Friday 29 August 2014

For palaeontologists and public, the future is 3D.

Indet. ornithopod caudal vertebra recorded using photogrammetry.
480,342 polygons, with and without texture.

Here’s a prediction: 3D meshes of dinosaur bones and ichnites will become the main method of interaction with specimens for many palaeontologists within a decade. While not a panacea for all the issues that access to specimens raises for workers, this trend might go some way to mitigating some of the more persistent problems associated with the process. This prediction might come across as either a little obvious or a rather hubristic depending on your current engagement with virtual specimens and either view might be correct, but here’s why I think it will happen.

As the technology for recording, creating, distributing and working with 3D models becomes ever more widely used it’s becoming apparent that the usefulness of 3D specimen data is far more than originally envisaged. The advent of 3D printing and the ubiquity of 3D content on the internet means that meshes provide robust, testable data that is can used in a variety of ways. Biomechanics, finite element analysis and morphometrics are already well-established uses for 3D data as are comparative and descriptive purposes, reconstruction and illustration. By returning data to the physical world by 3D printing, specimens can be shared without ever having to leave the collections they are accessioned to. It’s now possible to carry and entire dinosaur skeleton on an iPad, each bone viewable at any time. Physical interaction with specimens is at the core of what we do as palaeontologists and from the field to the lab we need to be able to work on actual fossils, and this will never change. However, this might not be the most pragmatic way for us to get to all the specimens we need and 3D meshes will provide a way of accessing specimens in the future.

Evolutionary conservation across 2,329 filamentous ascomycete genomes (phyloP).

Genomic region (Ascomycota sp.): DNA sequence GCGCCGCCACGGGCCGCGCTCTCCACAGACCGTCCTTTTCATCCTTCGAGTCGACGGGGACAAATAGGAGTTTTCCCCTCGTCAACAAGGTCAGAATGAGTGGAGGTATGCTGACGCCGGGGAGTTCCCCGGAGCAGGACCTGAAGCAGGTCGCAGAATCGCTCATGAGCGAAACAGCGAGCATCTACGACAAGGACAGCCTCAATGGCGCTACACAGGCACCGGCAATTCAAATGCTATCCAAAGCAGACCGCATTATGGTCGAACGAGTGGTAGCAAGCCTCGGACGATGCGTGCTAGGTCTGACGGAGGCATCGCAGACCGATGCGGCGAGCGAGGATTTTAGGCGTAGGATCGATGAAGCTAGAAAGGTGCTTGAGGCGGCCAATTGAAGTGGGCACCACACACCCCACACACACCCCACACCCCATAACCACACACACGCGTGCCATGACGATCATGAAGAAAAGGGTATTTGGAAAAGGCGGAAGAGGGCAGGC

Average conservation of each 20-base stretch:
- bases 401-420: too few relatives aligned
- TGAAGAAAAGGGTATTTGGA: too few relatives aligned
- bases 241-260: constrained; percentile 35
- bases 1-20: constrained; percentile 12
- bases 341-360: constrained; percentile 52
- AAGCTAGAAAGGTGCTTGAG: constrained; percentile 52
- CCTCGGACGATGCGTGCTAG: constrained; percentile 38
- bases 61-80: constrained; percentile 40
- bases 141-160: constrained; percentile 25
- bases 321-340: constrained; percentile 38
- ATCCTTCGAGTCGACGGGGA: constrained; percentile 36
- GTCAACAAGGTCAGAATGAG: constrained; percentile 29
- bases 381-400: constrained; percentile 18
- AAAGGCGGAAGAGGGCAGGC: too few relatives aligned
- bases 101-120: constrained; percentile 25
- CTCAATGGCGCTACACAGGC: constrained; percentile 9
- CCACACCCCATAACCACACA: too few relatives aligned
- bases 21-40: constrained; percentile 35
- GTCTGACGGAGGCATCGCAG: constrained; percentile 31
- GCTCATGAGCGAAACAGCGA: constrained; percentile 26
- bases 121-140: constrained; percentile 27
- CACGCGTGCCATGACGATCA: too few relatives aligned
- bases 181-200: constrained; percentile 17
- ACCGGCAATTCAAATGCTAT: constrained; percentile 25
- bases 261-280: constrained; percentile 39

Many ichnologists already do this and for them this is a no-brainer. Like many fossils, ichnites are often vulnerable to destruction and degradation, from collectors and erosion to specimens that need to remain in situ and are rightly afforded special protection so everyone can enjoy them. These can now be taken back to the lab (or pub) in as 3D data for study, recorded for research and posterity, a 3D snapshot in time. We can record how these resources change over the years, refer back to them countless times, and share them with each other easily.

For open access advocates, the rising popularity of 3D data for research should be a big deal. In an ideal world all described and figured specimens would be freely available for download at any time, by anybody. The ability to do this might have consequences for all palaeontologists, and the institutions specimens are housed in. One issue that continues to vex palaeontologists is the thorny issue of access to specimens in private and public collections. Whilst the argument that having first-hand access to a specimen is always best is irrefutable, practicalities dictate that it’s not always possible. 

Vitally, free open-access to specimens for everyone (not just scientists) might have many more benefits. The commercial trade in fossils is a subject of huge concern to any palaeontologist. With the insidious tendrils of the free market feeling their way towards more and more specimens it is a real and present danger more that more data will be lost forever; the self-regulation of markets is a myth. However, if palaeontologists can gain access to private collections or collections about to be dumped on the market by institutions (as San Deigo Museum nearly did with their Sternberg collection) all is not lost. We can now record specimens held in these collections and archive the data in a way we’ve never been able to before; there’s a tremendous amount of data out there that never gets studied. Using high-quality 3D data will remove the need for direct access the fossils to a certain degree and allow specimens otherwise unavailable to science to be worked on. We all know of specimens that are languishing in collections and might disappear at any time, lost forever and never published up. By depositing 3D data in an open access repository there will be easily obtained testable data available for research.